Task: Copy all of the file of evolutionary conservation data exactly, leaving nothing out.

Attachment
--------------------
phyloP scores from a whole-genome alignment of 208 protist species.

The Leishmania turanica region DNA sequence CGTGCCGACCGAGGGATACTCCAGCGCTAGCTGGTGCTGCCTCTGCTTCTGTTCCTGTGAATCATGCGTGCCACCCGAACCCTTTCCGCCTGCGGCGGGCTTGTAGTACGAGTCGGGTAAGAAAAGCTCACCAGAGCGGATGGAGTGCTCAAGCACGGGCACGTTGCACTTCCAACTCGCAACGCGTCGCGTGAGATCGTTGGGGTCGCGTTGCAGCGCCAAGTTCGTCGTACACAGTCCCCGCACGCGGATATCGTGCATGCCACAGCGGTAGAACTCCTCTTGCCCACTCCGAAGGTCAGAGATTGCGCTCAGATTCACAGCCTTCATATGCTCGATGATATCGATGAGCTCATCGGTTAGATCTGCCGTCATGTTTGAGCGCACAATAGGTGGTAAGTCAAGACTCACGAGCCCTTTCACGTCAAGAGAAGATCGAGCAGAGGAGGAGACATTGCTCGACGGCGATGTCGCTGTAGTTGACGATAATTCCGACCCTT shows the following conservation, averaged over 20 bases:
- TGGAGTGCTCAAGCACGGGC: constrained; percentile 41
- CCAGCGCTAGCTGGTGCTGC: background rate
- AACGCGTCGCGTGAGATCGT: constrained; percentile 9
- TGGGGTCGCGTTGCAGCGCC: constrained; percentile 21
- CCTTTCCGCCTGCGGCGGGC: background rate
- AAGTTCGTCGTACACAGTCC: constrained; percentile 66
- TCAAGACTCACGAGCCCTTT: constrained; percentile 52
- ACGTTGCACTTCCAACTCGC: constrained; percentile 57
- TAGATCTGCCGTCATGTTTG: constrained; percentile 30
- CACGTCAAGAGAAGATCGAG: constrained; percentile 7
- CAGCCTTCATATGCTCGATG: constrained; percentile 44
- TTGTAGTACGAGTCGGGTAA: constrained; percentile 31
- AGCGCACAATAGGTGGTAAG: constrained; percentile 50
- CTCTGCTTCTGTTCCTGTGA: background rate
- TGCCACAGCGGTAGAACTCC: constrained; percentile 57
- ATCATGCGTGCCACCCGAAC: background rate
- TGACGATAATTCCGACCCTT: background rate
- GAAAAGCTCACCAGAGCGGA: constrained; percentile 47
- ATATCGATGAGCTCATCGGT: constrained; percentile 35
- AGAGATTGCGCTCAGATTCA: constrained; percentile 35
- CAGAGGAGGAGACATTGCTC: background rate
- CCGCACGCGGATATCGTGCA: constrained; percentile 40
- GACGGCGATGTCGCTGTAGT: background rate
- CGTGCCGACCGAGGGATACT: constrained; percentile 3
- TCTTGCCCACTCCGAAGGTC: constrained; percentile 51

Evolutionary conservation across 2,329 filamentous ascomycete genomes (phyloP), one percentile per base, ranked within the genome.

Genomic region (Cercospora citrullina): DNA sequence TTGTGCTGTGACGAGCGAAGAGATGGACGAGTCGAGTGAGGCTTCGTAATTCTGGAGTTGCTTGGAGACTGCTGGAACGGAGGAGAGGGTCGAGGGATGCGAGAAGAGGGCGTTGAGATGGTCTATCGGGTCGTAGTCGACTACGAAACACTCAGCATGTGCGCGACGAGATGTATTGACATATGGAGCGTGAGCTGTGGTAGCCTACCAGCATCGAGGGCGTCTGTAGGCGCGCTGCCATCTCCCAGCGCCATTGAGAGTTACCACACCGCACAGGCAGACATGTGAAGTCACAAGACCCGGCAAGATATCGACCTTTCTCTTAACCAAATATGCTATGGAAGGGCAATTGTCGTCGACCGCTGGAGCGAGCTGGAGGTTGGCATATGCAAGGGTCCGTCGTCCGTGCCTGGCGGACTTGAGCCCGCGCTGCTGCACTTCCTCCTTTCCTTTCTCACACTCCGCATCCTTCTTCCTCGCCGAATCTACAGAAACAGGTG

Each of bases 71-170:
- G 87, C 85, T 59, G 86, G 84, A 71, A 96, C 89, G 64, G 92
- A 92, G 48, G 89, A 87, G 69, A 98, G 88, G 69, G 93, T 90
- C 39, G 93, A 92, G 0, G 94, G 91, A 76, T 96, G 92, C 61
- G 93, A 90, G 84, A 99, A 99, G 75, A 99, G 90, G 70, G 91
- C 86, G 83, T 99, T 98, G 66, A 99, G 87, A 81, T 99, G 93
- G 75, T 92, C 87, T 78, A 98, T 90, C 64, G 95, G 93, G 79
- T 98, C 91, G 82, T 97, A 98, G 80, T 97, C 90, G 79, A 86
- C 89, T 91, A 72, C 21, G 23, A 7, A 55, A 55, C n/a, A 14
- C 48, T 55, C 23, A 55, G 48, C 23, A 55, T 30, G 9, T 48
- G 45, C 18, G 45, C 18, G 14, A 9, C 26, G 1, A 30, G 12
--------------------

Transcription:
phyloP scores from a whole-genome alignment of 208 protist species.

The Leishmania turanica region DNA sequence CGTGCCGACCGAGGGATACTCCAGCGCTAGCTGGTGCTGCCTCTGCTTCTGTTCCTGTGAATCATGCGTGCCACCCGAACCCTTTCCGCCTGCGGCGGGCTTGTAGTACGAGTCGGGTAAGAAAAGCTCACCAGAGCGGATGGAGTGCTCAAGCACGGGCACGTTGCACTTCCAACTCGCAACGCGTCGCGTGAGATCGTTGGGGTCGCGTTGCAGCGCCAAGTTCGTCGTACACAGTCCCCGCACGCGGATATCGTGCATGCCACAGCGGTAGAACTCCTCTTGCCCACTCCGAAGGTCAGAGATTGCGCTCAGATTCACAGCCTTCATATGCTCGATGATATCGATGAGCTCATCGGTTAGATCTGCCGTCATGTTTGAGCGCACAATAGGTGGTAAGTCAAGACTCACGAGCCCTTTCACGTCAAGAGAAGATCGAGCAGAGGAGGAGACATTGCTCGACGGCGATGTCGCTGTAGTTGACGATAATTCCGACCCTT shows the following conservation, averaged over 20 bases:
- TGGAGTGCTCAAGCACGGGC: constrained; percentile 41
- CCAGCGCTAGCTGGTGCTGC: background rate
- AACGCGTCGCGTGAGATCGT: constrained; percentile 9
- TGGGGTCGCGTTGCAGCGCC: constrained; percentile 21
- CCTTTCCGCCTGCGGCGGGC: background rate
- AAGTTCGTCGTACACAGTCC: constrained; percentile 66
- TCAAGACTCACGAGCCCTTT: constrained; percentile 52
- ACGTTGCACTTCCAACTCGC: constrained; percentile 57
- TAGATCTGCCGTCATGTTTG: constrained; percentile 30
- CACGTCAAGAGAAGATCGAG: constrained; percentile 7
- CAGCCTTCATATGCTCGATG: constrained; percentile 44
- TTGTAGTACGAGTCGGGTAA: constrained; percentile 31
- AGCGCACAATAGGTGGTAAG: constrained; percentile 50
- CTCTGCTTCTGTTCCTGTGA: background rate
- TGCCACAGCGGTAGAACTCC: constrained; percentile 57
- ATCATGCGTGCCACCCGAAC: background rate
- TGACGATAATTCCGACCCTT: background rate
- GAAAAGCTCACCAGAGCGGA: constrained; percentile 47
- ATATCGATGAGCTCATCGGT: constrained; percentile 35
- AGAGATTGCGCTCAGATTCA: constrained; percentile 35
- CAGAGGAGGAGACATTGCTC: background rate
- CCGCACGCGGATATCGTGCA: constrained; percentile 40
- GACGGCGATGTCGCTGTAGT: background rate
- CGTGCCGACCGAGGGATACT: constrained; percentile 3
- TCTTGCCCACTCCGAAGGTC: constrained; percentile 51

Evolutionary conservation across 2,329 filamentous ascomycete genomes (phyloP), one percentile per base, ranked within the genome.

Genomic region (Cercospora citrullina): DNA sequence TTGTGCTGTGACGAGCGAAGAGATGGACGAGTCGAGTGAGGCTTCGTAATTCTGGAGTTGCTTGGAGACTGCTGGAACGGAGGAGAGGGTCGAGGGATGCGAGAAGAGGGCGTTGAGATGGTCTATCGGGTCGTAGTCGACTACGAAACACTCAGCATGTGCGCGACGAGATGTATTGACATATGGAGCGTGAGCTGTGGTAGCCTACCAGCATCGAGGGCGTCTGTAGGCGCGCTGCCATCTCCCAGCGCCATTGAGAGTTACCACACCGCACAGGCAGACATGTGAAGTCACAAGACCCGGCAAGATATCGACCTTTCTCTTAACCAAATATGCTATGGAAGGGCAATTGTCGTCGACCGCTGGAGCGAGCTGGAGGTTGGCATATGCAAGGGTCCGTCGTCCGTGCCTGGCGGACTTGAGCCCGCGCTGCTGCACTTCCTCCTTTCCTTTCTCACACTCCGCATCCTTCTTCCTCGCCGAATCTACAGAAACAGGTG

Each of bases 71-170:
- G 87, C 85, T 59, G 86, G 84, A 71, A 96, C 89, G 64, G 92
- A 92, G 48, G 89, A 87, G 69, A 98, G 88, G 69, G 93, T 90
- C 39, G 93, A 92, G 0, G 94, G 91, A 76, T 96, G 92, C 61
- G 93, A 90, G 84, A 99, A 99, G 75, A 99, G 90, G 70, G 91
- C 86, G 83, T 99, T 98, G 66, A 99, G 87, A 81, T 99, G 93
- G 75, T 92, C 87, T 78, A 98, T 90, C 64, G 95, G 93, G 79
- T 98, C 91, G 82, T 97, A 98, G 80, T 97, C 90, G 79, A 86
- C 89, T 91, A 72, C 21, G 23, A 7, A 55, A 55, C n/a, A 14
- C 48, T 55, C 23, A 55, G 48, C 23, A 55, T 30, G 9, T 48
- G 45, C 18, G 45, C 18, G 14, A 9, C 26, G 1, A 30, G 12